While media pundits like Roger Ebert and gaming bloggers like ... um, me, I guess, endlessly debate whether video games are art, the real keepers of humanity's creative history — the librarians — are already acting on the matter: The Toronto Public Library is seeking $300,000 to create a video game collection that, similar to the books it houses, would be freely available to patrons.
Of course, the initiative has its detractors, many of whom will no doubt blame the next instance of violence anywhere in the world on what the library is doing. Toronto paper The Star has a choice quote from Bruce Ballon, head of Toronto's Centre for Addiction and Mental Health, who couches his words in such a way that he can immediately point to this statement as a prescient warning of impending danger. "The libraries have to really consider the social implications of what they’re offering. It could be great ... It’s just making sure it’s done in a healthy way," Ballon says, presumably while making spooky motions with his fingers and going "OOOoooooooooohhhhhhhhh..." like a Scooby Doo villain.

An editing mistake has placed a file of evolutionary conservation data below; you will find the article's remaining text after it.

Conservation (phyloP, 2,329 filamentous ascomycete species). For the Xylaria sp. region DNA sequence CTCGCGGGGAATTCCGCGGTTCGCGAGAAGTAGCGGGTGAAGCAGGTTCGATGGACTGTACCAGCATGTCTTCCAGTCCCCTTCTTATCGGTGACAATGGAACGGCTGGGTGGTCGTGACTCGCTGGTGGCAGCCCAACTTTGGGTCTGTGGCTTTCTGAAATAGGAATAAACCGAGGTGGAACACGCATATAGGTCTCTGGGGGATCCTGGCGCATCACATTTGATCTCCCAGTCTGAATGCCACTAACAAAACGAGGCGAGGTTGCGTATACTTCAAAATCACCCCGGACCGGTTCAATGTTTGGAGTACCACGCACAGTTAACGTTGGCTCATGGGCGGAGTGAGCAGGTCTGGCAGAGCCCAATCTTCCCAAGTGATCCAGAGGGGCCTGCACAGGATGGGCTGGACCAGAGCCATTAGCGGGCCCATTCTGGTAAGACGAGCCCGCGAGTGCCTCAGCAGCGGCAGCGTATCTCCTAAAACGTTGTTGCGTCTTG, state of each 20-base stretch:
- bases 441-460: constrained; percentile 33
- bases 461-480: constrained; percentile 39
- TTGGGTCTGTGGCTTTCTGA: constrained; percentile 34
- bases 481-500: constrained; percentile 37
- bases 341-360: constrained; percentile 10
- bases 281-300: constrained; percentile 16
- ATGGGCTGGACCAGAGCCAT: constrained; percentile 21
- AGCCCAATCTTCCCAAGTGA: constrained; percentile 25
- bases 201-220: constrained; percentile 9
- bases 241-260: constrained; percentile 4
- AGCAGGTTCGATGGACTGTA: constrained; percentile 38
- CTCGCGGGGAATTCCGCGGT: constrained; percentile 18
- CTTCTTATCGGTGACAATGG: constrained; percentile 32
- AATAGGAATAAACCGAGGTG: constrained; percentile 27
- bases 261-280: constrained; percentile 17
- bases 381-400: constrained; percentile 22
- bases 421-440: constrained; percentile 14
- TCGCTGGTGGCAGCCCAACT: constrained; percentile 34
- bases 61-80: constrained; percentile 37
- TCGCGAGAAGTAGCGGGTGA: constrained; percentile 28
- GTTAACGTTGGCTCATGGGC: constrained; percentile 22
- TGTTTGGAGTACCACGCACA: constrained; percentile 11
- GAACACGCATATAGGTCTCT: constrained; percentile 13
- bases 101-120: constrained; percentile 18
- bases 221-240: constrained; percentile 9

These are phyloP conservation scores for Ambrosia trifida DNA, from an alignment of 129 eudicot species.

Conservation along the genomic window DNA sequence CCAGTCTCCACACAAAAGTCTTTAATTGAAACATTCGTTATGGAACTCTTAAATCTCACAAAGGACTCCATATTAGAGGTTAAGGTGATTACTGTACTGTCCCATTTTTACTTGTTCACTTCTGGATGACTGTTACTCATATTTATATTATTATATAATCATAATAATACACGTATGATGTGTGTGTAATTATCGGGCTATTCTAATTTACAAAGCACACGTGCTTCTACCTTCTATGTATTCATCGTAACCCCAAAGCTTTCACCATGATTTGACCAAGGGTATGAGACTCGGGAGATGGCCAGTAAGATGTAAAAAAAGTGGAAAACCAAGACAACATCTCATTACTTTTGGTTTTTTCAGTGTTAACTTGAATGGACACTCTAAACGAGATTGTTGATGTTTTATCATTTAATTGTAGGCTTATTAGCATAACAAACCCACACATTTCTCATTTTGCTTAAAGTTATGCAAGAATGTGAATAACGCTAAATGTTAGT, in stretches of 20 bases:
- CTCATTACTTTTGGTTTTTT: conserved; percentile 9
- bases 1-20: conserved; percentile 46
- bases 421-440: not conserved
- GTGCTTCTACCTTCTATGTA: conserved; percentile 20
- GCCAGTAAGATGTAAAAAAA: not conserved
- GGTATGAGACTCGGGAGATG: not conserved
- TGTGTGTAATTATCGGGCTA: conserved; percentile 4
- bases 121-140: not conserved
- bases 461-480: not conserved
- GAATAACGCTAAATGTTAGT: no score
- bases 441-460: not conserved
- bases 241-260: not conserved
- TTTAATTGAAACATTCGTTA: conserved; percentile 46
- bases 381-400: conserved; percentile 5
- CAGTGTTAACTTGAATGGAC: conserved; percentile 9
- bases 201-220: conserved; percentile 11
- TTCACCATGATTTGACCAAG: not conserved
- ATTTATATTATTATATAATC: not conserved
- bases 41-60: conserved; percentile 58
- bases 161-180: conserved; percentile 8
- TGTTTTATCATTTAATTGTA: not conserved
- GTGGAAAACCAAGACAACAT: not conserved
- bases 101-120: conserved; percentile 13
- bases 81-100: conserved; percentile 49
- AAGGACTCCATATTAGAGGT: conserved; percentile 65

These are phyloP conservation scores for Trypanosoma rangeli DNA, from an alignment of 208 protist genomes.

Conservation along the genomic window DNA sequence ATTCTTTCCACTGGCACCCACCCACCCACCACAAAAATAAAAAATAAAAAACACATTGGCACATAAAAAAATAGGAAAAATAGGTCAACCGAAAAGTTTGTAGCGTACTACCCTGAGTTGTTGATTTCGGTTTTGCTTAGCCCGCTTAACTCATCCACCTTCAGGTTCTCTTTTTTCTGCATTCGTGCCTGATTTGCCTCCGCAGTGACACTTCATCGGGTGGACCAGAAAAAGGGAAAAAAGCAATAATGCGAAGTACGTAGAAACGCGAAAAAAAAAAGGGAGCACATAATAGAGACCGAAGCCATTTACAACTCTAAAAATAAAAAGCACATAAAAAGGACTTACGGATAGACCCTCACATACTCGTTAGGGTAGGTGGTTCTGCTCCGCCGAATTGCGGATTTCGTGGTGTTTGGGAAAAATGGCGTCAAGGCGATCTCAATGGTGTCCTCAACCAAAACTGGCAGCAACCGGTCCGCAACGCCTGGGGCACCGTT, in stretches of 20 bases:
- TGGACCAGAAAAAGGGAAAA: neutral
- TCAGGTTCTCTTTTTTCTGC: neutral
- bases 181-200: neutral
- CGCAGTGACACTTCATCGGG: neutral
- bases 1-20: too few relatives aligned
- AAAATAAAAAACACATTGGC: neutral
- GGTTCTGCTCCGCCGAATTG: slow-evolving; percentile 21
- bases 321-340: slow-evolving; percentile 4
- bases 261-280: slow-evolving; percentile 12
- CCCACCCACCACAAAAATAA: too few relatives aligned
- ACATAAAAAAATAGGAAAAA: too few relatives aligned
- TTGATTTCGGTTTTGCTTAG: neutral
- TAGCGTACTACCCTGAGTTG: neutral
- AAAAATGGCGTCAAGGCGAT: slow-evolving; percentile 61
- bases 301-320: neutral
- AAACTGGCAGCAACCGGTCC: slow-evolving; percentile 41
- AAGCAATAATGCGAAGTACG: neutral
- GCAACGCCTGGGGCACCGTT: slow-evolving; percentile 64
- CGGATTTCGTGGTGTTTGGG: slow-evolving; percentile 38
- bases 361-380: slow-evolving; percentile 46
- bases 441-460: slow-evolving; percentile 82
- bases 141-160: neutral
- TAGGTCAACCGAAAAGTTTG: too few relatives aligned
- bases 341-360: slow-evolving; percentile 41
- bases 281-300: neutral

Forgetting Bruce and all the other dicks who just want to ruin the party, I think this is a sterling idea. If the latest issues of Cosmo and the mindless saccharine idiocy that passes for children's films are fit for a library's collection, why not games? I'll leave it to others to debate which games should be collected, but if I was Canadian I'd phone my member of Parliament, tell him to drop his bowl of Poutine, and divert funds from the country's decadent Curling training camps to make this plan a reality.
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